Jill: What kind of gear do you have?

Mark Edward Harris: Actually, this is the first time I’m shooting with mirrorless cameras, a serious assignment.

And so this is with a Nikon Z nine and I’ve got what they call the holy trinity of lenses, so that the 14 to 24, 24 to 70, 70 to 200. And then of course for sports, you need longer lenses. And so NPS the Nikon Professional Services loans us lenses. So even though back home, we might have really long glass, at events [00:35:00] they typically set something up so you can borrow for a day or two a long lens. And so often the 400 is really a go-to one for sports here.

Jill: So I’m the money person out of all of us and during the Olympics, every time I ride the bus and there’s a bunch of photographers on, I always think that there’s probably at minimum $50,000 worth of equipment on the bus

Mark Edward Harris: Oh, how many photographers?

Jill: Just a few, but like how much, how much does your gear, your gear stuff run?

Mark Edward Harris: I have a feeling you’re going to jump me after this.

Jill: I promise I won’t, I don’t have enough room in my suitcase. I have a lot of audio gear to pack

Mark Edward Harris: That’s true! You have really good stuff too, but I love your set up too

Well, it’s expensive. It’s expensive because just the camera body alone is almost $6,000. And so they have the lens and this is the lens that I’m going to borrow 400 millimeter, two eight cost, $13,000.

That’s just for one lens, but it’s a two way, but that’s when it, most people just borrow or rent, they don’t typically. Well, actually sports photographers might have that. Companies like Getty Images, you know, would have that. I don’t know how many individuals, somebody like Frans Lanting is a great niche photographer.

I’m sure has that as part of his in his arsenal, let’s say so. Yeah, I’ve got a pretty healthy amount of equipment here,

so I have, I carry a Think Tank roller bag and which is sort of counter intuitive. If you think with all the snow and ice, you really need a bag that’s just a backpack bag and no wheels.

But in reality, if you look at all the photographers here, almost all of them have rolling bags and many of them convert into backpacks. And so that’s what I have, but then I have a pure backpack, a Think Tank backpack as well. And so if I go up into the mountains for some coverage, I have that.

And then they have storage lockers at each place. But speaking of economics, so if you looked at everybody’s storage locker, it was probably about, at least, at least I would think $15,000 per person of equipment, I would say. And, and do we, do we need that stuff? Would we, for a reproduction in a newspaper?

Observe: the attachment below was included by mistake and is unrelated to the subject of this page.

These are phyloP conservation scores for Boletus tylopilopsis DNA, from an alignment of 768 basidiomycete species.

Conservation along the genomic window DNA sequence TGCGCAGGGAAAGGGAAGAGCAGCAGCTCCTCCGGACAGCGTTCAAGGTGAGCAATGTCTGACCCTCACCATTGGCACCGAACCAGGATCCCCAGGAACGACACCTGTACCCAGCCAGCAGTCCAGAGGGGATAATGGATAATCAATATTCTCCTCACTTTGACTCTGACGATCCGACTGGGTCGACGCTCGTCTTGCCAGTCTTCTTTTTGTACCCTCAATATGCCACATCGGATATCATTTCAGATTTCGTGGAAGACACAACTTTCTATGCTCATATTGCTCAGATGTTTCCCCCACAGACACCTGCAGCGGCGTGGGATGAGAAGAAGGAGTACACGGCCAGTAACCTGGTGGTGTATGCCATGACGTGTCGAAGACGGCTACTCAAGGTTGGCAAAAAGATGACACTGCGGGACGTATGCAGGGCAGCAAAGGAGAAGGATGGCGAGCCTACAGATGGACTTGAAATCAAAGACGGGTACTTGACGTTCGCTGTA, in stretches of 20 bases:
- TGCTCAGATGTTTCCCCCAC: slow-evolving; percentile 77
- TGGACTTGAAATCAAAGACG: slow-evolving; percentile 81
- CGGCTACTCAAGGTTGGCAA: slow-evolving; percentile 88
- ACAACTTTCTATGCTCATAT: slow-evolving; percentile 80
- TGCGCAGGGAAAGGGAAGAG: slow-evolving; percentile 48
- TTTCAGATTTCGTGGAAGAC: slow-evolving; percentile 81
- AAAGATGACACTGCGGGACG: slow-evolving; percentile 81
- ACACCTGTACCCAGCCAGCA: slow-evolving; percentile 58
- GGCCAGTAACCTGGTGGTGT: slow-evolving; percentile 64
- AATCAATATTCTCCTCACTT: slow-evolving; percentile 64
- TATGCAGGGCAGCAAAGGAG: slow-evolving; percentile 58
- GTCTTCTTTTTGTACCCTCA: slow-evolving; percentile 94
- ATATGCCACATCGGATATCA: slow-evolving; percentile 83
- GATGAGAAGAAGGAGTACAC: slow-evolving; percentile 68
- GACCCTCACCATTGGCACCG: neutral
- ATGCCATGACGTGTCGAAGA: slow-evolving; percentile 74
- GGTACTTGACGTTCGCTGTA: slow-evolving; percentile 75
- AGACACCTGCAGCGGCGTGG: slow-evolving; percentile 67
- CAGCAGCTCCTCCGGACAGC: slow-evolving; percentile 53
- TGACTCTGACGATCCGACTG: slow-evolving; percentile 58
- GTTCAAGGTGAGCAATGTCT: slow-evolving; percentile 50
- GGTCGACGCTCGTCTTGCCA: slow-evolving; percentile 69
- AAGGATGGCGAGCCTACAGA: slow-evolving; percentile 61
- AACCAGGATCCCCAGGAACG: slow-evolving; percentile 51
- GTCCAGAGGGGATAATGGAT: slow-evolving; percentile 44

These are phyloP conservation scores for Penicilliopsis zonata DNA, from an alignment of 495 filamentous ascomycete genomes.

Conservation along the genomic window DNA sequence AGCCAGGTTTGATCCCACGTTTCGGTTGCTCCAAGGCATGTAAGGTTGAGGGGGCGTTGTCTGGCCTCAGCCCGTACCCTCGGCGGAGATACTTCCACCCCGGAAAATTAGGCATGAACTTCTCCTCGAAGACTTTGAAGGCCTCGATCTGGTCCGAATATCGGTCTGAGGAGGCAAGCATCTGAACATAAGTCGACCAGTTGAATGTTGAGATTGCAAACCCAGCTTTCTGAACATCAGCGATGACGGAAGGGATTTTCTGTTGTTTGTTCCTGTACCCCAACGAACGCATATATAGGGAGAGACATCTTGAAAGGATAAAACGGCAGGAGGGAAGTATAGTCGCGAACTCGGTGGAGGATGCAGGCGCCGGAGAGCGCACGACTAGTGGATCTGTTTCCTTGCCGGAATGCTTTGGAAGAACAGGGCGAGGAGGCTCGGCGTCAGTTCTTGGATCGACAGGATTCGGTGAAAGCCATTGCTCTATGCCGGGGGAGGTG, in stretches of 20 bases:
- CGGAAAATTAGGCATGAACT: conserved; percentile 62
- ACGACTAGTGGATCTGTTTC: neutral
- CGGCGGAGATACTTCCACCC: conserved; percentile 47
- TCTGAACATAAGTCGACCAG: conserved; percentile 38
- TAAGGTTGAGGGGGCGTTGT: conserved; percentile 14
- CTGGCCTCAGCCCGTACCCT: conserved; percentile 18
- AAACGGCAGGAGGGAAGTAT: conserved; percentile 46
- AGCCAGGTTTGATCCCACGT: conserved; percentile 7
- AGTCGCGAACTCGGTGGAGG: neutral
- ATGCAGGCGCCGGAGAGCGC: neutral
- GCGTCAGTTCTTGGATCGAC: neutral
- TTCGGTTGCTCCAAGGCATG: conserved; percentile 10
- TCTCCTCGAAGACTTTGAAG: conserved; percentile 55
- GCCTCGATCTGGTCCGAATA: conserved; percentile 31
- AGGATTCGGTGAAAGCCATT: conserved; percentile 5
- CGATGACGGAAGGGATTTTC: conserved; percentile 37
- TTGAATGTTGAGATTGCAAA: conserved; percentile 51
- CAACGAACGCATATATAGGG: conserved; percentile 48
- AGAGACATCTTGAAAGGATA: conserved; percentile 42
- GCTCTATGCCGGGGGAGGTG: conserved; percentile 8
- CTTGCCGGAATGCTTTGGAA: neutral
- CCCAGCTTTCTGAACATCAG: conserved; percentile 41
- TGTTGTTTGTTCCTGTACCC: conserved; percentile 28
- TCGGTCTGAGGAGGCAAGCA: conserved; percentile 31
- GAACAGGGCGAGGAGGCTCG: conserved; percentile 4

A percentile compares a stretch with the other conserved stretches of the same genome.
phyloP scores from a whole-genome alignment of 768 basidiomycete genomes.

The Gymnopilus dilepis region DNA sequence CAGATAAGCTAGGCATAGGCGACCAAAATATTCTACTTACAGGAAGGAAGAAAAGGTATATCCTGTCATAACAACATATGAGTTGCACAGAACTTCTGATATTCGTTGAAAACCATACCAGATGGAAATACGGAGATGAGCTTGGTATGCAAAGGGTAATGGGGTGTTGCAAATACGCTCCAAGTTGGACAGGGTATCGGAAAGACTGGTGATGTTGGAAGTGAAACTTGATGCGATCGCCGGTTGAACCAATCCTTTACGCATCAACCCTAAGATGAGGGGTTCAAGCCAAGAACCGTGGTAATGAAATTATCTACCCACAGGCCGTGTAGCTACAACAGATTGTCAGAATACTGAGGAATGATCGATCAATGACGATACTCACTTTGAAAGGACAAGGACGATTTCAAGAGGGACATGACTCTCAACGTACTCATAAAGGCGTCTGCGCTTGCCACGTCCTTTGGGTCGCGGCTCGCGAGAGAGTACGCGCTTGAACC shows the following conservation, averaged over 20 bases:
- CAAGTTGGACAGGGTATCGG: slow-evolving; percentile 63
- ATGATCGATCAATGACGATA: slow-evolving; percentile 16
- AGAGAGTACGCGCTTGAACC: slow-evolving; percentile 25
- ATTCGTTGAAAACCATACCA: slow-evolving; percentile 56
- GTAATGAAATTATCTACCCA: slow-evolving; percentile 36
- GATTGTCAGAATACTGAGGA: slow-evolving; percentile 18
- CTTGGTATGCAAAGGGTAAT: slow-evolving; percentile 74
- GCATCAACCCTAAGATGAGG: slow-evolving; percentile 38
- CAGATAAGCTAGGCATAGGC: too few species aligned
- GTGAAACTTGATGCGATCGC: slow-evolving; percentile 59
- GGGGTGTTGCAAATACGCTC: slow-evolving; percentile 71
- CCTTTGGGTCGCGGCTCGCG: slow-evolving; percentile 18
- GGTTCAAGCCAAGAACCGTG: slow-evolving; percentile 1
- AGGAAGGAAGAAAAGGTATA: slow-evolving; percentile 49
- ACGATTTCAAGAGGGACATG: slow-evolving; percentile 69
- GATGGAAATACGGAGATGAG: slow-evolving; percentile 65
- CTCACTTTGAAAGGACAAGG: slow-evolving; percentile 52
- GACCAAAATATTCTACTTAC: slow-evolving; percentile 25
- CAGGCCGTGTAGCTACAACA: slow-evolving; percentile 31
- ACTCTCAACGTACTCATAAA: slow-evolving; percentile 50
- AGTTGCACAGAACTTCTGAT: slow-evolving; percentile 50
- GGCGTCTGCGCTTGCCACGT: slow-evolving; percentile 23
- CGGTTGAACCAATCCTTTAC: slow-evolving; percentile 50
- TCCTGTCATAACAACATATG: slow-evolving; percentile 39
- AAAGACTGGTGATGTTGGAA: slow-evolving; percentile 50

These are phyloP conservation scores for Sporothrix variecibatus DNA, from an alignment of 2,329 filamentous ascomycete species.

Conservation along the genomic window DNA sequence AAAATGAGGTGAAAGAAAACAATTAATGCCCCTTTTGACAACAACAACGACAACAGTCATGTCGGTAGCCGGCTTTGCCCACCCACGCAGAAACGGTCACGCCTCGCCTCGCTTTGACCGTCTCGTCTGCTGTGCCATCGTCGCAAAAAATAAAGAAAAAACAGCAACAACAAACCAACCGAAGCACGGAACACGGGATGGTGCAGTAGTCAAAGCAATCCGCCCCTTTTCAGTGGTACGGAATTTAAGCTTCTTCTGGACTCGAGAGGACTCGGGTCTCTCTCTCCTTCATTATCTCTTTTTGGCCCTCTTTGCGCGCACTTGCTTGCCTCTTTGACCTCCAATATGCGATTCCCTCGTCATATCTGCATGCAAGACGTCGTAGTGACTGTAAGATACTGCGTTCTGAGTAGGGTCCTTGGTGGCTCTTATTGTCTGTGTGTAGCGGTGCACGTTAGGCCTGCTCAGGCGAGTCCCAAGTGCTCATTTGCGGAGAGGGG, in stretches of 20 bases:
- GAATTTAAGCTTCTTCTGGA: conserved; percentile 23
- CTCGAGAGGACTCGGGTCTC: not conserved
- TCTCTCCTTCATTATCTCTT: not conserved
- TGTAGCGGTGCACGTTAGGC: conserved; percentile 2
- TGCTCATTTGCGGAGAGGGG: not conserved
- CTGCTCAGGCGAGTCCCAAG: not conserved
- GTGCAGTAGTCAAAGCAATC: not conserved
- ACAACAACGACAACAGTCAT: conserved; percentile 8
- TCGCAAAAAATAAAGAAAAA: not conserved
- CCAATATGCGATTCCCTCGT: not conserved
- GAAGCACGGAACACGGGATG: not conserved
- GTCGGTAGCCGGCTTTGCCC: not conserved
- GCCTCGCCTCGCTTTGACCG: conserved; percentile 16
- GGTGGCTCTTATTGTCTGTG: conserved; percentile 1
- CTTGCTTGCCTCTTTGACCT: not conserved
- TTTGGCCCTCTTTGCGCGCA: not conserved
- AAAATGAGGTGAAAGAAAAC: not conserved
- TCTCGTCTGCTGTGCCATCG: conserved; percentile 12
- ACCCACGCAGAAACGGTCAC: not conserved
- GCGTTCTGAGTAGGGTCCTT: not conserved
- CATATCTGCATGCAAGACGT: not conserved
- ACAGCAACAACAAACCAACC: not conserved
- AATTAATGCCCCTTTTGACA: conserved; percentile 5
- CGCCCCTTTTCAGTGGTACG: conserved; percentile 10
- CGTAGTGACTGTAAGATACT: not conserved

I mean these, prints could go super huge, but it’s really more about the speed of focus. That’s really what you’re paying for with these higher end cameras, not just, you know, the sensor that produces, you know, that can produce a really big image, but the speed of focus because things are happening so fast.

And so that’s where these fast lenses like that 400 to eight or the Nikon Z nine with super fast 3d tracking. If you have, let’s say speed skating. For example, somebody is coming around an oval and they’re coming right at you. If you don’t have the state of the art equipment, the focus will drag site behind, slightly behind, and then you’ll miss the shot.

Jill: How much does all of that weigh?

Mark Edward Harris: No, that’s an excellent question. And people ask me that and I always say I I’ve got to weigh it to see and I never do. I don’t know if it’s like 30 pounds or something.

Jill: Does it feel heavy to you or no?

Mark Edward Harris: That’s the great thing about like the Think Tank backpack it’s made with back support, because I do have back issues that I have to be careful about. And so I choose the bags carefully because you don’t want to be– especially in winter really is much tougher.

Not only because I got frostbite, you know, from the giant slalom, but you have to get crampons in order to get to a photo position up the hill. And so that’s why I have tape. If you notice on both of my, I have my snow pants on today, cause we’re going to be sitting outside. But because my big crampons and once again, this is what I get for all these years living in California, I was walking up and I caught my pants with my crampons and I ripped my pants, fell down face first into the snow.

And I was just laying there thinking, what am I doing? My fingers are frozen. I’ve ripped my pants. I’m just laying here. And then you think, well, you know, I’m at the Olympics, this is pretty amazing. Well, was I really thinking that at minus 16? I might’ve been using some different words. I’m not sure, but at that instant, but I mean, I think once you defrost, you realize like how amazing it is.

Alison: I had a question about your hands and how the frostbite affected your ability to work.

Mark Edward Harris: Here’s the thing. You know, hand warmers are great invention.

What you really need are finger warmers. Hands are pretty easy to keep warm, right. But, but finger warmers are the key and when I really had the, the really serious frostbite, I, I actually started using my middle finger to depress the shutter. So I think when other photographers would, would come up and say, Hey, could I, sort of share this position with you?

And then I would use my middle finger to take a picture. It’s like, well, gee, all you have to say is no, [00:40:00] but no, I really did use my middle finger. I had a sw–. I could not use my index finger to shoot. It was tough. And also now, because everything is so digitized and, and I’m not talking about using the you know, the touch screen stuff. I disabled that. I don’t like using the touch screen anyway, but I really did struggle with in the freezing cold to try to work with some of the settings now. We’re the old mechanical days.

Alison: What are you looking forward to for Paralympics?